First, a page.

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11 March 2024

Battle cry of the Scouse dads

In their book Head North, Andy Burnham and Steve Rotheram continue to peddle a tired northern exceptionalism.

By Jonny Ball

We Scousers like to revel in the outsider status of our imagined community. It is a core element of our civic myth-making, jealously guarded even against people living just a few miles away. The 1980s serve as our modern origin story. Local politicians riff on well-worn notes about Maggie Thatcher, “managed decline” and the Toxteth riots. And, as their co-authored book Head North: A Rallying Cry for a More Equal Britain shows, Andy Burnham and Steve Rotheram are no exceptions.

The Liverpool-born metro mayors of Manchester and Liverpool combined authorities have tried maybe a little too desperately to portray themselves as relatable, laddish deviations from the identikit politician. They’ve done charity DJ nights in city-centre bars while wearing Fred Perry jackets, and spend pages pointing out the seminal influence of dad-rock indie bands and fashions from the football terraces. But their ruminations quickly begin to read like Merseyside bingo, ticking off all the aforementioned themes as well as Boys from the Blackstuff, the Beatles, footballing prowess and the Militant Tendency.

The north, much bigger than Liverpool and indeed Manchester, was taken for granted by New Labour (“They’ve got nowhere else to go,” Peter Mandelson once said of its working-class voters). Its post-industrial areas were suddenly rediscovered by confused journalists on a Brexit safari following the Leave vote. The collapse of the Red Wall in the 2019 election seems likely to be reversed if we go to the polls this year. But, layered with cliché, Head North misses an opportunity for new insights into any of these developments. Though personal tales reminiscent of Monty Python’s Yorkshiremen are combined with some decent, on-trend policy proposals, these will already be familiar to the kind of person who reads non-fiction titles written by regional politicians.

The book’s ghostwriter, Liam Thorp, is political editor of the Liverpool Echo, which has been criticised for painting flawed local leaders in overly positive hues. That the Liverpool metro mayor’s book has been written by the most senior local journalist tasked with holding him to account has not gone unnoticed.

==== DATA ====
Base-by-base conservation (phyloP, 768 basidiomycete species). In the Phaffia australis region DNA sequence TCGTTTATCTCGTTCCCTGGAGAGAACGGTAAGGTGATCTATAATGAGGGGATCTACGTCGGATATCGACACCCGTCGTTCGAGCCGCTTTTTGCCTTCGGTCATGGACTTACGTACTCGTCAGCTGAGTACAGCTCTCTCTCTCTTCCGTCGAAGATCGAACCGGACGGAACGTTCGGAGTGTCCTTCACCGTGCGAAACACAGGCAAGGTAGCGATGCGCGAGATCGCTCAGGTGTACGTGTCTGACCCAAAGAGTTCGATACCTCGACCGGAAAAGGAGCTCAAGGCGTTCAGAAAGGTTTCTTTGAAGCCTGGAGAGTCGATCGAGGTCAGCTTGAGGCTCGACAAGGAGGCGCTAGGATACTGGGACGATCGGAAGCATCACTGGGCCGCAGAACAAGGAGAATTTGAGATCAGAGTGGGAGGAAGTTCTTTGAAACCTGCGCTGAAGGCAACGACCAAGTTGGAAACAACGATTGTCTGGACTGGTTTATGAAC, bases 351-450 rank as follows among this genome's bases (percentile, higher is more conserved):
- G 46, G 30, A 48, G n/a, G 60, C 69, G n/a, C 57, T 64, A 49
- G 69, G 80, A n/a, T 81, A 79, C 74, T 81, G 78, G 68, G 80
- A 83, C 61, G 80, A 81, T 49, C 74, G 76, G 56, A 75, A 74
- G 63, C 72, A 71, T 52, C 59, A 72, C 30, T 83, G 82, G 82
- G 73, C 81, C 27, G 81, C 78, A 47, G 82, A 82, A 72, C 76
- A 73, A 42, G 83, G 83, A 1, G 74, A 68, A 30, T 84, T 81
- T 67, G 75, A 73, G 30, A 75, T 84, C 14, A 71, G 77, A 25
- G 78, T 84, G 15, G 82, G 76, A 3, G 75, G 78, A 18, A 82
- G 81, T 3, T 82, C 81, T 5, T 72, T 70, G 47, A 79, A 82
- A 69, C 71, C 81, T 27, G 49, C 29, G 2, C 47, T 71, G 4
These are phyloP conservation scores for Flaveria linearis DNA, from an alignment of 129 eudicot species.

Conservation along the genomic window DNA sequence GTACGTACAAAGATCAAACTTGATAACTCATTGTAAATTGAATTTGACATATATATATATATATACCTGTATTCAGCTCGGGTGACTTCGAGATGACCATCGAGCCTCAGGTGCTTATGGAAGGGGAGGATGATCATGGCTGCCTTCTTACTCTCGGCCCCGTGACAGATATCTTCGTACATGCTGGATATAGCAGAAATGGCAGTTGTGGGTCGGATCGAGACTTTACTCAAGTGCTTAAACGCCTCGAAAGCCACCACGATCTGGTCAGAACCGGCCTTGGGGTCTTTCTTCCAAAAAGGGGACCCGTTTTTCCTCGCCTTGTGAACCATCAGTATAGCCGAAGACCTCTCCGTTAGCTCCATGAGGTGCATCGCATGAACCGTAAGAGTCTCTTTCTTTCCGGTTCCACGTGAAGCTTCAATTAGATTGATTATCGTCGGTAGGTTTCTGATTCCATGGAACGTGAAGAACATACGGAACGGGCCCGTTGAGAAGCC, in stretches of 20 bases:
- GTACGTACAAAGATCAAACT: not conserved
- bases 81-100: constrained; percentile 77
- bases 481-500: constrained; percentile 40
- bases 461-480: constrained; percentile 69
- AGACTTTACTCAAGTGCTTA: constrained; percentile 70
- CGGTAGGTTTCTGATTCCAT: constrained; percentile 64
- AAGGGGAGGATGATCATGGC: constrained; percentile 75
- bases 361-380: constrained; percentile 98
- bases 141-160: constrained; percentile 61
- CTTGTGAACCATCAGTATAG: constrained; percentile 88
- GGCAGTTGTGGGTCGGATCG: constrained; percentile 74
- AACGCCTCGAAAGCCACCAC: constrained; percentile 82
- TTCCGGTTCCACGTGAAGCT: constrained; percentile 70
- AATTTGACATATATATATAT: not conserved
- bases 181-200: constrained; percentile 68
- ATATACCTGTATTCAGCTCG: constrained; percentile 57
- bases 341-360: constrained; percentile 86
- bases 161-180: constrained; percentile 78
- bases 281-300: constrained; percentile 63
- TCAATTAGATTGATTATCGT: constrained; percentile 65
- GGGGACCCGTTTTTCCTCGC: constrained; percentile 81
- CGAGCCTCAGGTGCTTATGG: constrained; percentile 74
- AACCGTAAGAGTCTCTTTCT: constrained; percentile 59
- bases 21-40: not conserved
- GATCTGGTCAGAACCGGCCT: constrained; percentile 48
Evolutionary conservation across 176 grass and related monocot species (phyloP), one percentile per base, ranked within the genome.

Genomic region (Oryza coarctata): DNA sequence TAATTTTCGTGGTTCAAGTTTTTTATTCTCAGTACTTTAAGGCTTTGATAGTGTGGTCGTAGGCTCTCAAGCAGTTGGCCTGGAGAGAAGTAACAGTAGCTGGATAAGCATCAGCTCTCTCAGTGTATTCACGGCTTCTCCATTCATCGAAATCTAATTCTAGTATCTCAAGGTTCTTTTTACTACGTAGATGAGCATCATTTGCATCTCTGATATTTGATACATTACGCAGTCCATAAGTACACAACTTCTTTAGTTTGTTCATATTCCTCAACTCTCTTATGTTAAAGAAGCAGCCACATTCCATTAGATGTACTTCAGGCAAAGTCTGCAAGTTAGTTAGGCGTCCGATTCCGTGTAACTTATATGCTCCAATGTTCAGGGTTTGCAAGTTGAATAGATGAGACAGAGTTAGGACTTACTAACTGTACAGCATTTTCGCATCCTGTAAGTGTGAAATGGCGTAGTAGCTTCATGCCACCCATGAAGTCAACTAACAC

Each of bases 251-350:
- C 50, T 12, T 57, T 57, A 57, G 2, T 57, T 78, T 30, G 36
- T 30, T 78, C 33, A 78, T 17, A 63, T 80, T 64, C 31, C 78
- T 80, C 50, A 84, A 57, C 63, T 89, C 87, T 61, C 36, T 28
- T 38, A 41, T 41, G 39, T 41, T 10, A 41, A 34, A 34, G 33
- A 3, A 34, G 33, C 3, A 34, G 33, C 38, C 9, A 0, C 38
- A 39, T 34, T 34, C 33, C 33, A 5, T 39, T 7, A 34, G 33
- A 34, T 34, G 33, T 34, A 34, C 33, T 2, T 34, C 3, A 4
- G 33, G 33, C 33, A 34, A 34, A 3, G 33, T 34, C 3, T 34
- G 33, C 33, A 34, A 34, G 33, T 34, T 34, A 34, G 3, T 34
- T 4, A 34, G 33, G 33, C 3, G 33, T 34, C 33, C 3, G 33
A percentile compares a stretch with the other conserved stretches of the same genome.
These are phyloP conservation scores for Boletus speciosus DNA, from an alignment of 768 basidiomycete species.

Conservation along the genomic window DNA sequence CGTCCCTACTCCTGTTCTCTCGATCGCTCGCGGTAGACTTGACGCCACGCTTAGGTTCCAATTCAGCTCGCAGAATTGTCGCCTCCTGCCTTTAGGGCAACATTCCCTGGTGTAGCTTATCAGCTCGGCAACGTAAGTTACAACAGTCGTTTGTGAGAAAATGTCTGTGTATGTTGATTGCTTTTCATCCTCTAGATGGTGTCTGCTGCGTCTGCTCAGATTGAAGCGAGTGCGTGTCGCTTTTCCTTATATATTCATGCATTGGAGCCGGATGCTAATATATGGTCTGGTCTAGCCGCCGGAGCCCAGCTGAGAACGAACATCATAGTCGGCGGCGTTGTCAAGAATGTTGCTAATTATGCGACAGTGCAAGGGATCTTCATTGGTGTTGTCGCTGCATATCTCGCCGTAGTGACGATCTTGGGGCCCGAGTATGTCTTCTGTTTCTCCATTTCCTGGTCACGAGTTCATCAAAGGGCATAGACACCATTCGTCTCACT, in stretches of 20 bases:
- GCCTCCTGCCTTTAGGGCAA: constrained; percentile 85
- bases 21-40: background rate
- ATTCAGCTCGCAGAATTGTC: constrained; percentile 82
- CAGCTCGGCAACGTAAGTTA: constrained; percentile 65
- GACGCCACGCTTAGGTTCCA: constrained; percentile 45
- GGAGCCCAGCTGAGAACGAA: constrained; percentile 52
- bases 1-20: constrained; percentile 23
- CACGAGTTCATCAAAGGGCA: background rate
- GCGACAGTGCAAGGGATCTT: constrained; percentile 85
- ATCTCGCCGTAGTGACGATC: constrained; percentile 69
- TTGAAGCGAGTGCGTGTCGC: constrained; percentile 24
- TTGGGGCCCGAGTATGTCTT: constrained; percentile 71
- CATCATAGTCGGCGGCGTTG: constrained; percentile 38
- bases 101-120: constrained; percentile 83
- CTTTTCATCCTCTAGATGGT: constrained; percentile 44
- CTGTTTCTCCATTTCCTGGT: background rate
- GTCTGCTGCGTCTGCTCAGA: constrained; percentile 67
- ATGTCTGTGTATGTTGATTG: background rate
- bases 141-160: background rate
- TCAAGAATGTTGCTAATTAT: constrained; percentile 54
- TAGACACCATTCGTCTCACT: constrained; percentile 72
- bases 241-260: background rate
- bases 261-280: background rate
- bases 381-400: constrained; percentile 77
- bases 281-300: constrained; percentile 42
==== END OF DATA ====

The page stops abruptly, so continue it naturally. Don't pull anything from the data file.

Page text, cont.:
Head North relentlessly portrays Burnham and Rotheram as downtrodden heroes fighting injustices meted out by Tory governments. They are crusaders against southern snobs, and dynamic leaders of cosmopolitan metropoles that could stand easily on their own two feet if only they were given more money and power. An us-against-the-world subculture gives Liverpool its edge, but when the trope is employed so repetitively by politicians it begins to grate.

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There’s some truth in the overall critique. The UK is over-centralised and Treasury rules put anywhere outside the south-east at a structural disadvantage. London enjoys an outsized share of public money for world-class infrastructure, which in turn encourages private investment. And the privations caused by industrial decline and hard-monetarist economics disproportionately affect the north.

But the book does little to acknowledge the nuanced reality behind the “London elite” vs “neglected north” caricatures. Embracing the stereotypes with gusto, it fails to admit that south Liverpool’s trendier suburbs probably have more in common with hipsterish parts of the capital than the poorer neighbourhoods in the city’s north end.

Burnham and Rotheram have a bone to pick with Westminster’s “London-centric” ways (the phrase is repeated ad nauseam). But while British politics’ aristocratic, Oxbridge elitism gets short shrift, the authors are endlessly effusive about an international mayors’ junket, in which they rub shoulders with Henry Kissinger in a New York penthouse and praise the multi-billionaire and former mayor of New York Michael Bloomberg for his mentorship and support.

Head North is written in the pally tone of a footballer’s tell-all autobiography, which is odd for something that will mostly be read by policy wonks. The book is at its most enjoyable when gossiping about local political squabbles, but the revelations only confirm that municipal politics can be as dysfunctional and petty as Westminster, contradicting its key message – that devolution can inspire national renewal. In reality, for most people the town hall can seem as distant as Whitehall, and its politicians just as inept and self-regarding. If you’re looking for answers, go elsewhere.

Head North: A Rallying Cry for a More Equal Britain
Andy Burnham and Steve Rotheram
Trapeze, 272pp, £22

Purchasing a book may earn the NS a commission from Bookshop.org, who support independent bookshops

[See also: Is Andy Burnham preparing for a new job?]

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This article appears in the 13 Mar 2024 issue of the New Statesman, The battle for Keir Starmer’s soul

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